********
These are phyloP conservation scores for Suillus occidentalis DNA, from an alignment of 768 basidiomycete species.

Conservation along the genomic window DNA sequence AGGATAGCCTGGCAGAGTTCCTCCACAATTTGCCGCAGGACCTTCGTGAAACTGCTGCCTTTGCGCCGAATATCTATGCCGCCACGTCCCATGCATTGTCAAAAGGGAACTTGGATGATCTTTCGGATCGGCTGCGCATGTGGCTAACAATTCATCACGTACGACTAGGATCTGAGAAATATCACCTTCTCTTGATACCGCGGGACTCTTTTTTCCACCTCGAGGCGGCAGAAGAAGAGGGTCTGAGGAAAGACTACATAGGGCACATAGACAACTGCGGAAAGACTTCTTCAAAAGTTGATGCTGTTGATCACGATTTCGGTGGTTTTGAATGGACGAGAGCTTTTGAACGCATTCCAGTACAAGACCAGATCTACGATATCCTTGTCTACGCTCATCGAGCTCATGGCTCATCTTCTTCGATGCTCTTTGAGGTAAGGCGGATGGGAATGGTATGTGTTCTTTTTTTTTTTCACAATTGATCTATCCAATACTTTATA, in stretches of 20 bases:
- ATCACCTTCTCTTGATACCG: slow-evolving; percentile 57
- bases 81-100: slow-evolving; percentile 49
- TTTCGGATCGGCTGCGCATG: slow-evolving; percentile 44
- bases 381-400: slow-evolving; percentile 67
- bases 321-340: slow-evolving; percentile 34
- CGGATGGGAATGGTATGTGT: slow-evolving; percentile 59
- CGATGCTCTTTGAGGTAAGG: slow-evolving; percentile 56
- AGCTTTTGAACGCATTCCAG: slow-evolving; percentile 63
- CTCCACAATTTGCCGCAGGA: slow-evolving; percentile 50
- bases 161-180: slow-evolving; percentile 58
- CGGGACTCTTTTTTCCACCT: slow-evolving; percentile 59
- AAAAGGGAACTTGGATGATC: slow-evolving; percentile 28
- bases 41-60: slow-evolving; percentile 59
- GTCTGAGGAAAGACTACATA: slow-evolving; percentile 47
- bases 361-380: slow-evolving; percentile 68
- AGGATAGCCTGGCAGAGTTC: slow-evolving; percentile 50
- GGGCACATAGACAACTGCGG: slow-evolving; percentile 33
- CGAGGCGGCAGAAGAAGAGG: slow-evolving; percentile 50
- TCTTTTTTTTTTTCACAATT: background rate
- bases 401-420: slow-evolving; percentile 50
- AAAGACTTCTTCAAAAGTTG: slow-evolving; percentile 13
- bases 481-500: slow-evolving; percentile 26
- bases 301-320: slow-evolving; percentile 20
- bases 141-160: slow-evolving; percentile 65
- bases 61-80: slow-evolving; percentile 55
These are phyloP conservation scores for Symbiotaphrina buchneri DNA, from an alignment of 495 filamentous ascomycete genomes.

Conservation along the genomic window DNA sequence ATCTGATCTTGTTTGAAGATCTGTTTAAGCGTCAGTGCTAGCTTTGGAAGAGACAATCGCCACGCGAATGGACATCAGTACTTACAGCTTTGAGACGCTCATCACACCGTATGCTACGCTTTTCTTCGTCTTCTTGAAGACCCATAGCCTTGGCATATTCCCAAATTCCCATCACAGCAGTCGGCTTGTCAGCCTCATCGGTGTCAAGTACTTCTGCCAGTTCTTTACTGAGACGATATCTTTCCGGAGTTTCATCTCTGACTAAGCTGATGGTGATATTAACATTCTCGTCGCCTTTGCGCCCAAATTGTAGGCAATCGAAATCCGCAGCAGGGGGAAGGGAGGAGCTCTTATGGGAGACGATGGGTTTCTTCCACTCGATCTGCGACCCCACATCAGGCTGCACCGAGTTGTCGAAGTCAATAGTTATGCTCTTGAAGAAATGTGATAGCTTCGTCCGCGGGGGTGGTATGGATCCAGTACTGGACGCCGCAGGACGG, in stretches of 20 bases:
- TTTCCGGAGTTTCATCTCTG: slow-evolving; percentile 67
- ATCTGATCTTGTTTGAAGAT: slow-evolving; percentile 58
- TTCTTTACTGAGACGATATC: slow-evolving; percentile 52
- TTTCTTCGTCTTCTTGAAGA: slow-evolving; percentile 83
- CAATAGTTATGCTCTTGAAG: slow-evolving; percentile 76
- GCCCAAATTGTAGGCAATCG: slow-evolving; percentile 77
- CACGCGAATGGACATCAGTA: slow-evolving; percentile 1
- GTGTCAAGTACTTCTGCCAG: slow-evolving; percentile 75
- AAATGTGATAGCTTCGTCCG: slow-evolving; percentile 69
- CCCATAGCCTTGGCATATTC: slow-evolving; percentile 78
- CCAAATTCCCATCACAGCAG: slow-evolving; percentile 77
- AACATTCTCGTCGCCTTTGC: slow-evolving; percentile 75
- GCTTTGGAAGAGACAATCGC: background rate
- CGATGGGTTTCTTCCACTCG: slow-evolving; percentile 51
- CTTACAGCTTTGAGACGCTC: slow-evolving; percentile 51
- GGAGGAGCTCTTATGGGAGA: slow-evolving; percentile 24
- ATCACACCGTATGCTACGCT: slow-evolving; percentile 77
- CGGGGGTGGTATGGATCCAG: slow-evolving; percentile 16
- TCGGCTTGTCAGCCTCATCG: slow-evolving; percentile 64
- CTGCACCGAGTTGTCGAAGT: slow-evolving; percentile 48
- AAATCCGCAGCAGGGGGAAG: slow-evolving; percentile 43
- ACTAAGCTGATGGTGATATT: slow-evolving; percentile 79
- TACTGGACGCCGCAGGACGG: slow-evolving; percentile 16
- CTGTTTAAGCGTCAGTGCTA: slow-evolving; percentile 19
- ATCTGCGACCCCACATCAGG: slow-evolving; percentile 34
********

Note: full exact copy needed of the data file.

These are phyloP conservation scores for Suillus occidentalis DNA, from an alignment of 768 basidiomycete species.

Conservation along the genomic window DNA sequence AGGATAGCCTGGCAGAGTTCCTCCACAATTTGCCGCAGGACCTTCGTGAAACTGCTGCCTTTGCGCCGAATATCTATGCCGCCACGTCCCATGCATTGTCAAAAGGGAACTTGGATGATCTTTCGGATCGGCTGCGCATGTGGCTAACAATTCATCACGTACGACTAGGATCTGAGAAATATCACCTTCTCTTGATACCGCGGGACTCTTTTTTCCACCTCGAGGCGGCAGAAGAAGAGGGTCTGAGGAAAGACTACATAGGGCACATAGACAACTGCGGAAAGACTTCTTCAAAAGTTGATGCTGTTGATCACGATTTCGGTGGTTTTGAATGGACGAGAGCTTTTGAACGCATTCCAGTACAAGACCAGATCTACGATATCCTTGTCTACGCTCATCGAGCTCATGGCTCATCTTCTTCGATGCTCTTTGAGGTAAGGCGGATGGGAATGGTATGTGTTCTTTTTTTTTTTCACAATTGATCTATCCAATACTTTATA, in stretches of 20 bases:
- ATCACCTTCTCTTGATACCG: slow-evolving; percentile 57
- bases 81-100: slow-evolving; percentile 49
- TTTCGGATCGGCTGCGCATG: slow-evolving; percentile 44
- bases 381-400: slow-evolving; percentile 67
- bases 321-340: slow-evolving; percentile 34
- CGGATGGGAATGGTATGTGT: slow-evolving; percentile 59
- CGATGCTCTTTGAGGTAAGG: slow-evolving; percentile 56
- AGCTTTTGAACGCATTCCAG: slow-evolving; percentile 63
- CTCCACAATTTGCCGCAGGA: slow-evolving; percentile 50
- bases 161-180: slow-evolving; percentile 58
- CGGGACTCTTTTTTCCACCT: slow-evolving; percentile 59
- AAAAGGGAACTTGGATGATC: slow-evolving; percentile 28
- bases 41-60: slow-evolving; percentile 59
- GTCTGAGGAAAGACTACATA: slow-evolving; percentile 47
- bases 361-380: slow-evolving; percentile 68
- AGGATAGCCTGGCAGAGTTC: slow-evolving; percentile 50
- GGGCACATAGACAACTGCGG: slow-evolving; percentile 33
- CGAGGCGGCAGAAGAAGAGG: slow-evolving; percentile 50
- TCTTTTTTTTTTTCACAATT: background rate
- bases 401-420: slow-evolving; percentile 50
- AAAGACTTCTTCAAAAGTTG: slow-evolving; percentile 13
- bases 481-500: slow-evolving; percentile 26
- bases 301-320: slow-evolving; percentile 20
- bases 141-160: slow-evolving; percentile 65
- bases 61-80: slow-evolving; percentile 55
These are phyloP conservation scores for Symbiotaphrina buchneri DNA, from an alignment of 495 filamentous ascomycete genomes.

Conservation along the genomic window DNA sequence ATCTGATCTTGTTTGAAGATCTGTTTAAGCGTCAGTGCTAGCTTTGGAAGAGACAATCGCCACGCGAATGGACATCAGTACTTACAGCTTTGAGACGCTCATCACACCGTATGCTACGCTTTTCTTCGTCTTCTTGAAGACCCATAGCCTTGGCATATTCCCAAATTCCCATCACAGCAGTCGGCTTGTCAGCCTCATCGGTGTCAAGTACTTCTGCCAGTTCTTTACTGAGACGATATCTTTCCGGAGTTTCATCTCTGACTAAGCTGATGGTGATATTAACATTCTCGTCGCCTTTGCGCCCAAATTGTAGGCAATCGAAATCCGCAGCAGGGGGAAGGGAGGAGCTCTTATGGGAGACGATGGGTTTCTTCCACTCGATCTGCGACCCCACATCAGGCTGCACCGAGTTGTCGAAGTCAATAGTTATGCTCTTGAAGAAATGTGATAGCTTCGTCCGCGGGGGTGGTATGGATCCAGTACTGGACGCCGCAGGACGG, in stretches of 20 bases:
- TTTCCGGAGTTTCATCTCTG: slow-evolving; percentile 67
- ATCTGATCTTGTTTGAAGAT: slow-evolving; percentile 58
- TTCTTTACTGAGACGATATC: slow-evolving; percentile 52
- TTTCTTCGTCTTCTTGAAGA: slow-evolving; percentile 83
- CAATAGTTATGCTCTTGAAG: slow-evolving; percentile 76
- GCCCAAATTGTAGGCAATCG: slow-evolving; percentile 77
- CACGCGAATGGACATCAGTA: slow-evolving; percentile 1
- GTGTCAAGTACTTCTGCCAG: slow-evolving; percentile 75
- AAATGTGATAGCTTCGTCCG: slow-evolving; percentile 69
- CCCATAGCCTTGGCATATTC: slow-evolving; percentile 78
- CCAAATTCCCATCACAGCAG: slow-evolving; percentile 77
- AACATTCTCGTCGCCTTTGC: slow-evolving; percentile 75
- GCTTTGGAAGAGACAATCGC: background rate
- CGATGGGTTTCTTCCACTCG: slow-evolving; percentile 51
- CTTACAGCTTTGAGACGCTC: slow-evolving; percentile 51
- GGAGGAGCTCTTATGGGAGA: slow-evolving; percentile 24
- ATCACACCGTATGCTACGCT: slow-evolving; percentile 77
- CGGGGGTGGTATGGATCCAG: slow-evolving; percentile 16
- TCGGCTTGTCAGCCTCATCG: slow-evolving; percentile 64
- CTGCACCGAGTTGTCGAAGT: slow-evolving; percentile 48
- AAATCCGCAGCAGGGGGAAG: slow-evolving; percentile 43
- ACTAAGCTGATGGTGATATT: slow-evolving; percentile 79
- TACTGGACGCCGCAGGACGG: slow-evolving; percentile 16
- CTGTTTAAGCGTCAGTGCTA: slow-evolving; percentile 19
- ATCTGCGACCCCACATCAGG: slow-evolving; percentile 34